In this book, Pritchard describes twenty chess variants in detail. Eighteen of these can be played with normal chess equipment; in addition there are Xiangqi, Chinese Chess, and Shogi, Japanese Chess. (Curiously, the cover mentions also that the book discusses chess for four players, but that is not the case.)
Each of the variants is given with complete rules which are described in a very precise and clear way. In addition, the history of the variants is described, some sample games are given, and often additional information is given. The amount of pages, devoted to a variant varies: a variant like Racing Kings gets two pages, while Chinese Chess gets 22 and Progressive Chess gets 23 pages. For the variants that are described in more detail, more sample games are given, but also the reader is learned some basic principles of how to play the game well: some opening theory or endgame theory or common strategic or tactical aspects of the variants are described.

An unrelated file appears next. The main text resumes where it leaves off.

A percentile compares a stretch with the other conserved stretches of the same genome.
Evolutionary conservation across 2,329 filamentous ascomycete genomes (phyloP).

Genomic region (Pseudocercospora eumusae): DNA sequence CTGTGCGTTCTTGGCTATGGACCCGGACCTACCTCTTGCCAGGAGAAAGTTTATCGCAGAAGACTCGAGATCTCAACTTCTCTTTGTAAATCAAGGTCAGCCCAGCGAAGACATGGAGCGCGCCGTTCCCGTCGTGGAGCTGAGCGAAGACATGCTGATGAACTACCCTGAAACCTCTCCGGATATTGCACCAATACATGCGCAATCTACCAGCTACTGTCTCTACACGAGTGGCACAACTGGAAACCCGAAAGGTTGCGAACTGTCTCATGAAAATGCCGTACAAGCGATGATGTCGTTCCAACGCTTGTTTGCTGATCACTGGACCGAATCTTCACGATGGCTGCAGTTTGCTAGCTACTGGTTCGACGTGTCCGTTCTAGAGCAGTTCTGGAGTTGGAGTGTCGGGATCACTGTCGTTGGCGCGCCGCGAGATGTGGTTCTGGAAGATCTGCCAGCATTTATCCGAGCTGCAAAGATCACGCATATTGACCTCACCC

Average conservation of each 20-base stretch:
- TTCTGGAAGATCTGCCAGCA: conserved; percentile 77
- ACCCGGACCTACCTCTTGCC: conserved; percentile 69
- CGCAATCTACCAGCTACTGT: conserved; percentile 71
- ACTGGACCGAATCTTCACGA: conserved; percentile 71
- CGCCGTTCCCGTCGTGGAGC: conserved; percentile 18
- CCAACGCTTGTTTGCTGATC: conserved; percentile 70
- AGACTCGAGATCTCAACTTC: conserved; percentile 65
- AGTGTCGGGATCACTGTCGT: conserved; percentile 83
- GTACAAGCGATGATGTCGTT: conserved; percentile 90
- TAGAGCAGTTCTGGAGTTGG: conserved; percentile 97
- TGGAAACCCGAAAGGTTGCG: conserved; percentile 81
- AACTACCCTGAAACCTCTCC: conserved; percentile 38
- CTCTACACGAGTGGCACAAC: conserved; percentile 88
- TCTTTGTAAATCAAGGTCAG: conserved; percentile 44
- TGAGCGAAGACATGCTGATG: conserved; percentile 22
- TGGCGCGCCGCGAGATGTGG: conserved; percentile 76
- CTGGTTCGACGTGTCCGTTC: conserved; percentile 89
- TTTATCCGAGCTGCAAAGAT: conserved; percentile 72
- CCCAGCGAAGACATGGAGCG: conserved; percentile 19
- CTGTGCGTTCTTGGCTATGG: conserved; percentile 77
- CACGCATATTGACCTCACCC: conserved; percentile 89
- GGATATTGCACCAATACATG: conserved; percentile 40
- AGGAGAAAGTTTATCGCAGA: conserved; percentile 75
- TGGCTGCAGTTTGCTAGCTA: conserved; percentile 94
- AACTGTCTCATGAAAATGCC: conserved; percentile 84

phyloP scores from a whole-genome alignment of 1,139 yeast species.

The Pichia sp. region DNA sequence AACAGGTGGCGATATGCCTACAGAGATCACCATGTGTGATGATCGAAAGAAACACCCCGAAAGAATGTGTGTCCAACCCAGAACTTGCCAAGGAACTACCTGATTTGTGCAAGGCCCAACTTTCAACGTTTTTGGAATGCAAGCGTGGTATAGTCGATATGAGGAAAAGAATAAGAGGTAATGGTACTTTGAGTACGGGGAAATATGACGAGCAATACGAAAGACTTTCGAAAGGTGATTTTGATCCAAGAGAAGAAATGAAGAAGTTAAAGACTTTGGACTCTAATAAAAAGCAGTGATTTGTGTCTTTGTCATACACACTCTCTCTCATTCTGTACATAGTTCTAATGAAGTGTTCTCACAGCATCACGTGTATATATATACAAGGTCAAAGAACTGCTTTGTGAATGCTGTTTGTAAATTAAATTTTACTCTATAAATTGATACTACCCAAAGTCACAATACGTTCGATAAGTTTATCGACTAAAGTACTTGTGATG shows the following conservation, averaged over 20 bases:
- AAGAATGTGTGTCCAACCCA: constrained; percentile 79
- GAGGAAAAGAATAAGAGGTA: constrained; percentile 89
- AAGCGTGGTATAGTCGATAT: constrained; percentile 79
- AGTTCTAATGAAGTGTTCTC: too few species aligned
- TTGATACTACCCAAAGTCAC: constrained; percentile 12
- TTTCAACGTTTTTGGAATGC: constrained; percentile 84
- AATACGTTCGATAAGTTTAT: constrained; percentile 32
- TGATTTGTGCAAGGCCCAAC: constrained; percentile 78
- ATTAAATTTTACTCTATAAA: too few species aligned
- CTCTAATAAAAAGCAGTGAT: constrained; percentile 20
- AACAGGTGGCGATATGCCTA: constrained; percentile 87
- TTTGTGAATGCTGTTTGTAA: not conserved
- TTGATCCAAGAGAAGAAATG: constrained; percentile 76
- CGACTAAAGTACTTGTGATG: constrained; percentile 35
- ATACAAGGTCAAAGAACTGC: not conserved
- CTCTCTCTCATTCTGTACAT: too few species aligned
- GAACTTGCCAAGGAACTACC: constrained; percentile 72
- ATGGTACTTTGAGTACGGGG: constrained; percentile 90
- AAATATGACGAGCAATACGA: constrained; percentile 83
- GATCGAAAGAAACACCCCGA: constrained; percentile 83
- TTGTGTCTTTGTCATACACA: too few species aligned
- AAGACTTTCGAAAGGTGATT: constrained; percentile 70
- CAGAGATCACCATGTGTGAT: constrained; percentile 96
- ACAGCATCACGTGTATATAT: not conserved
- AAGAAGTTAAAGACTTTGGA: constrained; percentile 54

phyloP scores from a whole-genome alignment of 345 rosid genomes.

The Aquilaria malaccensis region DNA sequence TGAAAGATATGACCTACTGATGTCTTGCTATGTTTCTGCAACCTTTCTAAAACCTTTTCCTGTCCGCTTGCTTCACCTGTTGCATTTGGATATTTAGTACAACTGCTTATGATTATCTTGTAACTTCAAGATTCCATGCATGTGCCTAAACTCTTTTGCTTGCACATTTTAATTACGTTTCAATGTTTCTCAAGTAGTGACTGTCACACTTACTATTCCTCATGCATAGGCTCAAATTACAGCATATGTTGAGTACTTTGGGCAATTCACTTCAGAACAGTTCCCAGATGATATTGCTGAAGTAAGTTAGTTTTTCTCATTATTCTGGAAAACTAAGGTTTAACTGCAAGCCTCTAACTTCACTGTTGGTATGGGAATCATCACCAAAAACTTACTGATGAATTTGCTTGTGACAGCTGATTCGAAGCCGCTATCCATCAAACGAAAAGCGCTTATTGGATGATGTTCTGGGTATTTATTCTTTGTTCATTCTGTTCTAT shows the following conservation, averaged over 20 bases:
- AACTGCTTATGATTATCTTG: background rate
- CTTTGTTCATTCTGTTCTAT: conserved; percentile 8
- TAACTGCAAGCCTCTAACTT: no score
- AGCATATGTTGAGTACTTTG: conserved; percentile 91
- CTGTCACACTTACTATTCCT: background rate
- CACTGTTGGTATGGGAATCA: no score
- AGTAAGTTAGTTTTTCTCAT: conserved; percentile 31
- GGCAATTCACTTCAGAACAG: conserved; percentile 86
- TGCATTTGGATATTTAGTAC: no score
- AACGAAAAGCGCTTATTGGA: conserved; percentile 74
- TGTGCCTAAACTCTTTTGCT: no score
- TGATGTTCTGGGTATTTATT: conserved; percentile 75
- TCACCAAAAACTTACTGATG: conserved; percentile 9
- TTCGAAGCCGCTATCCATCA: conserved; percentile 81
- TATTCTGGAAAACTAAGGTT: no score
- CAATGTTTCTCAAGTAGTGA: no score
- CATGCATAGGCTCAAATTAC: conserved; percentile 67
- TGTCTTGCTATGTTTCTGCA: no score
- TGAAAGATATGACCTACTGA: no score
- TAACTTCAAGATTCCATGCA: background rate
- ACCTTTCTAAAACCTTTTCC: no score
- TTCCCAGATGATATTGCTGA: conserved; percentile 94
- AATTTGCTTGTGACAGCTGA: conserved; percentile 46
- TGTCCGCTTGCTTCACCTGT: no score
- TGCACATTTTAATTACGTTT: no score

I liked this book very much. Pritchard has an excellent style of writing, and thus the book is a pleasure to read. Pritchard has made very good choices in what to present. Sample games always contain interesting and often brilliant points, and seem to capture the essence of the particular variant at hard very well.
The book will give chess variant enthousiasts several evenings of good study of interesting chess variants, and for the serious player of chess variants, I recommend the book fully.
Last modified: Sunday, April 1, 2012